The built-in colors schemes do a great job of highlighting the detail in spectrograms.
When you select "<custom colors>" from the drop-down, 3 additional color boxes are displayed. "Foreground" is the color of the waveform or spectrogram; "background" is the field that it is drawn behind it; "highlight" is the vertical bar showing the position of the mouse. Click a colored button on the left to set a color. As you change each color, the audio data will be redisplayed with the newly selected color.
The Sequencer will remember the colors that you chose so that waveforms in other sequences will automatically be displayed using those colors.
Built-in Color Schemes
The Sequencer will automatically scale the audio waveform vertically so that it fills the entire height of the waveform area. By default, all audio frequencies are displayed.
You can scale the waveform up or down, or apply a frequency filter using the controls in the lower part of the Audio Settings window. These controls are only visible when the Audio Data selection is set to "Waveform".
The following screens are taken from a sequence that uses a specially constructed audio file. The audio consists of 5 tones, each 2 seconds long and each one an octave higher than the previous tone (10 seconds total). The first 2 seconds have a 110 Hz tone (A2), followed by 2 seconds at 220 Hz (A3), followed by 2 seconds at 440 Hz (A4), followed by 2 seconds at 880 Hz (A5), followed by 2 seconds at 1760 Hz (A6). Here is what the waveform looks like with no audio filtering:
Here is the same sequence with the low tones emphasized. Notice that the frequency cut-off for the filter is adjustable using the slider.
Here is the same sequence with the middle tones emphasized. Notice that the mid-point frequency for the filter is adjustable using the slider.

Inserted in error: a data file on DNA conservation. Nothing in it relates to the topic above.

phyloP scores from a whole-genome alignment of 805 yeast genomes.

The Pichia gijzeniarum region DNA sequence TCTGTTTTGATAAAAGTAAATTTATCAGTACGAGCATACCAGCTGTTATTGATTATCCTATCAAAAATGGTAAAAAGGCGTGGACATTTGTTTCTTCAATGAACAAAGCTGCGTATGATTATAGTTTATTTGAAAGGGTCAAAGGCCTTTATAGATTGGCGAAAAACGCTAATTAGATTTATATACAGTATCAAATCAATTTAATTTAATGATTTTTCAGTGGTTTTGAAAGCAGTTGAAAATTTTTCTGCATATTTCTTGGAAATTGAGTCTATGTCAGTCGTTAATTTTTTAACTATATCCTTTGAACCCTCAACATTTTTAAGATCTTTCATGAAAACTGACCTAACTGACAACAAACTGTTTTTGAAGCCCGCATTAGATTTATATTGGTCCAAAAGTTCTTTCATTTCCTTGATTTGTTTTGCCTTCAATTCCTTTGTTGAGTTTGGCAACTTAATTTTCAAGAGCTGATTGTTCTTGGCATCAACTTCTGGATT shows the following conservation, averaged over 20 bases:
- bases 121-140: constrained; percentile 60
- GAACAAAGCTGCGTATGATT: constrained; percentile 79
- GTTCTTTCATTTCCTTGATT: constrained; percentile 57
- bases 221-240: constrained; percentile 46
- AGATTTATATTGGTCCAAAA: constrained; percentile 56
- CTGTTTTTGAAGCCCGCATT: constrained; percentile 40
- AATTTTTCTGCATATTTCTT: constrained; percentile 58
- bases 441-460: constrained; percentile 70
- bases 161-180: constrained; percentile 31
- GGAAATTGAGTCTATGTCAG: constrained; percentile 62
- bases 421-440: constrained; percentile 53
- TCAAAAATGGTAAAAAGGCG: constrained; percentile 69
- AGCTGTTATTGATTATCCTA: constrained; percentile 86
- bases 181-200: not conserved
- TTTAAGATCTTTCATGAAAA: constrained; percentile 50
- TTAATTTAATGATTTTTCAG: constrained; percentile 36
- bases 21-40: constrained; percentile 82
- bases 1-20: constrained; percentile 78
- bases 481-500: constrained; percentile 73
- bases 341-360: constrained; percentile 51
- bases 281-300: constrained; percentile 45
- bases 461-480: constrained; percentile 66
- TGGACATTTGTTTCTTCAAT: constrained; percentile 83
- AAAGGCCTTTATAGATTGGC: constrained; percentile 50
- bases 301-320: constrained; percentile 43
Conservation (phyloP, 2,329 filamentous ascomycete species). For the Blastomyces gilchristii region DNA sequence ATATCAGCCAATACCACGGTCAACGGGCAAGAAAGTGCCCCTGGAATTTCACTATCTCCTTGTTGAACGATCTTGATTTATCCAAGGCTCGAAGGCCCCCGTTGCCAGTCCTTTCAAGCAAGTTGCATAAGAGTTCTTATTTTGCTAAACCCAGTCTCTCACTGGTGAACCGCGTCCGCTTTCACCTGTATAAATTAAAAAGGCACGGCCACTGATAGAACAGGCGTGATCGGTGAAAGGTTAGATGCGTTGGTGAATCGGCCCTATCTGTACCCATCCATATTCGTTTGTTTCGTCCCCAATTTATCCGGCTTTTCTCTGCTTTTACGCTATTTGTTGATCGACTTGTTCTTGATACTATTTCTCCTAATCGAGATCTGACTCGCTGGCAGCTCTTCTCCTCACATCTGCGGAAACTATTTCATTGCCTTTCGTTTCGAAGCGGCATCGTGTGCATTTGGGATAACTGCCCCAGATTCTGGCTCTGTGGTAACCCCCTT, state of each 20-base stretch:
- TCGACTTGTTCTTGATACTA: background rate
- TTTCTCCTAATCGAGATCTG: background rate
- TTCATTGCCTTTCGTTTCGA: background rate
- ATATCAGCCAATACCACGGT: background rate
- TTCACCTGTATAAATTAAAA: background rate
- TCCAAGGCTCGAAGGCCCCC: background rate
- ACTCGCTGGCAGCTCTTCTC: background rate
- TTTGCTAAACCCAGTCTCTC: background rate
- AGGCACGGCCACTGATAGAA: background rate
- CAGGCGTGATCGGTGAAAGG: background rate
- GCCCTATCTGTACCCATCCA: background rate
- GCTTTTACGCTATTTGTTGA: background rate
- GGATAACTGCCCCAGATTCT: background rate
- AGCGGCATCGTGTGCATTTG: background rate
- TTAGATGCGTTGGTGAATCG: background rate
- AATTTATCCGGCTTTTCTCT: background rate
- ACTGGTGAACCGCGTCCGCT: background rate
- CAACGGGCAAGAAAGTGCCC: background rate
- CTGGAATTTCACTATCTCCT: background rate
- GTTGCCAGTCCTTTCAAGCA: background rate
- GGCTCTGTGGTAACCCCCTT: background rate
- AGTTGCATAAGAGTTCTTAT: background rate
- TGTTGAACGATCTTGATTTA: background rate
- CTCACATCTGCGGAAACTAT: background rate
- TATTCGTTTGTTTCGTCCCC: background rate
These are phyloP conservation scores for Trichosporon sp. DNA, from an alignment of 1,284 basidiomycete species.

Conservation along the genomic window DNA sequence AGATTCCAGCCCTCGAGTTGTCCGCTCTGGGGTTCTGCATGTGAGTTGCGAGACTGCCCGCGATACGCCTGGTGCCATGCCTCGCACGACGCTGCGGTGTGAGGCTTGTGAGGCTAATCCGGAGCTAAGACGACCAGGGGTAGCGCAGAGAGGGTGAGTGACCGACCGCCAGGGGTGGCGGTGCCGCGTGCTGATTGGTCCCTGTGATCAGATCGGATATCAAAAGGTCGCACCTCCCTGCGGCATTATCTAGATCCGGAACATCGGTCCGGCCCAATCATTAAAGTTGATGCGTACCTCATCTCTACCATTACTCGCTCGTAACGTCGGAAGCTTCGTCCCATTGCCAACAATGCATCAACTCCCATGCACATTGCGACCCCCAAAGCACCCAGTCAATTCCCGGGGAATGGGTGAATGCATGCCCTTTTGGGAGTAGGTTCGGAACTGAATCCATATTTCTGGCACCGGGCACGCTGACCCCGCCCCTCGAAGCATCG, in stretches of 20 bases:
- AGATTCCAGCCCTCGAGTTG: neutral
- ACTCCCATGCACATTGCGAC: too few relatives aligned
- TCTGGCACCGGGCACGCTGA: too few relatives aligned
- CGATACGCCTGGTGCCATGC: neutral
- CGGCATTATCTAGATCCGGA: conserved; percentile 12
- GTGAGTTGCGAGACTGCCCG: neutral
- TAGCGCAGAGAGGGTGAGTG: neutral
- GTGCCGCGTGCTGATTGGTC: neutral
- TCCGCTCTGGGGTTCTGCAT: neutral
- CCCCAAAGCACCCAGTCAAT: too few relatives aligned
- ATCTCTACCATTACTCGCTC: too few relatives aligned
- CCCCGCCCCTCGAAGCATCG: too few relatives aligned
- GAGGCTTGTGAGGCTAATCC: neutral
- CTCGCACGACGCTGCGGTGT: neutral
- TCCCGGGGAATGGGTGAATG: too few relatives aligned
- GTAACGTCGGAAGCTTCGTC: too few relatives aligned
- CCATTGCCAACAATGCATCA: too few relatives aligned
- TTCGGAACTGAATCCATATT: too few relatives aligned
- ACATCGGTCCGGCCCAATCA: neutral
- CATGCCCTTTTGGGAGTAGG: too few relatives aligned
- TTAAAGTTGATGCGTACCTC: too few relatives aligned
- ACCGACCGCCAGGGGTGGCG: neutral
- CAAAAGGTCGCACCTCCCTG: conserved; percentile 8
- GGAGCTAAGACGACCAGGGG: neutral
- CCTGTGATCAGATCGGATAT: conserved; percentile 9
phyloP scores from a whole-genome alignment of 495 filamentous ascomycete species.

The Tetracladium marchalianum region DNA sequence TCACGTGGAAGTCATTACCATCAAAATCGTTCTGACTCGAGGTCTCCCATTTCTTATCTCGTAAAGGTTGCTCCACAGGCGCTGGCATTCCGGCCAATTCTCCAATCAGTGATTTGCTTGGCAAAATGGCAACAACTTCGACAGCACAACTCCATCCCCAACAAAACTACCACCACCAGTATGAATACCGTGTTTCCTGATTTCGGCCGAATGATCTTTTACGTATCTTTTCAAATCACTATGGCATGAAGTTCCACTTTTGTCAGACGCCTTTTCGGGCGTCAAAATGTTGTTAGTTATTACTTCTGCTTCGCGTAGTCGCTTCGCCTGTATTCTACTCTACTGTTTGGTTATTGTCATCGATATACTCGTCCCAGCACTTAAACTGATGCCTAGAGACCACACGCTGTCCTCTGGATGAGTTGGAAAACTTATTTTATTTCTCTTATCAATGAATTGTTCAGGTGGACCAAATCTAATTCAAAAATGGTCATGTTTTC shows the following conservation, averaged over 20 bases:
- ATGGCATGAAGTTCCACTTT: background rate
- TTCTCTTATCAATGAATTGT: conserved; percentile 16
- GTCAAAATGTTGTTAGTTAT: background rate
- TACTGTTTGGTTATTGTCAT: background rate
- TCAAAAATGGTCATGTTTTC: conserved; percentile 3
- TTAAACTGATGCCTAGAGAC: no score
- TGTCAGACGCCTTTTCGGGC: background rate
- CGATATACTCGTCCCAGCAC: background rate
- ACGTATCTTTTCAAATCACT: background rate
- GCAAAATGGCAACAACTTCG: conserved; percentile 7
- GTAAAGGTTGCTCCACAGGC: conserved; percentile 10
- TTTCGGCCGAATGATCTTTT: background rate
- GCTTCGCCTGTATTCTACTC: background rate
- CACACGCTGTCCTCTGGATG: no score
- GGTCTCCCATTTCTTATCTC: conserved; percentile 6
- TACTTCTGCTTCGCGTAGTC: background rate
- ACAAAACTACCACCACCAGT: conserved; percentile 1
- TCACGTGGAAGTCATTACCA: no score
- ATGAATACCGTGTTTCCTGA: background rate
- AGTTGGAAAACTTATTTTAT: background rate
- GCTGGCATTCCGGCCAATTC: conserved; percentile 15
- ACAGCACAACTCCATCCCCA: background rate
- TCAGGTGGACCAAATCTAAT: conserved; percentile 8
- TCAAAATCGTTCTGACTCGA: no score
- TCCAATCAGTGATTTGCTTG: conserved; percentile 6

Here is the same sequence with the high tones emphasized. Notice that the frequency cut-off for the filter is adjustable using the slider.
You can use the "Waveform Scaling" section to scale up low level audio signals to see more detail. The following example shows how this can be used to see where the beats are more clearly.
Increasing the vertical scale of the waveform
You can zoom in on the spectrogram, or change its brightness using the controls in the lower part of the Audio Settings window. These controls are only visible when the Audio Data selection is set to one of the "Spectrogram" options. By default, all frequencies are displayed.
To zoom in on a note, uncheck the "All Frequencies" box, then choose the note of interest using the "Center Frequency" slider. The selected note is shown below the slider, and also on the middle label of the spectrogram display. The level of vertical zoom is controlled using the "Frequency Range" slider. Move the slider to the left to zoom in, or to the right to zoom out.
Once you have zoomed into your area of interest, you can switch among the 3 spectrogram types and the zoom settings will stay the same -- allowing you to easily compare the data shown in the 3 formats.
Sometimes the spectrogram will show too much information, perhaps overwhelmed with harmonics or percussion. Move the "Brightness" slider to the left to tone things down. Of if there are details that are faint and you want to see more clearly, then move the "Brightness" slider to the right.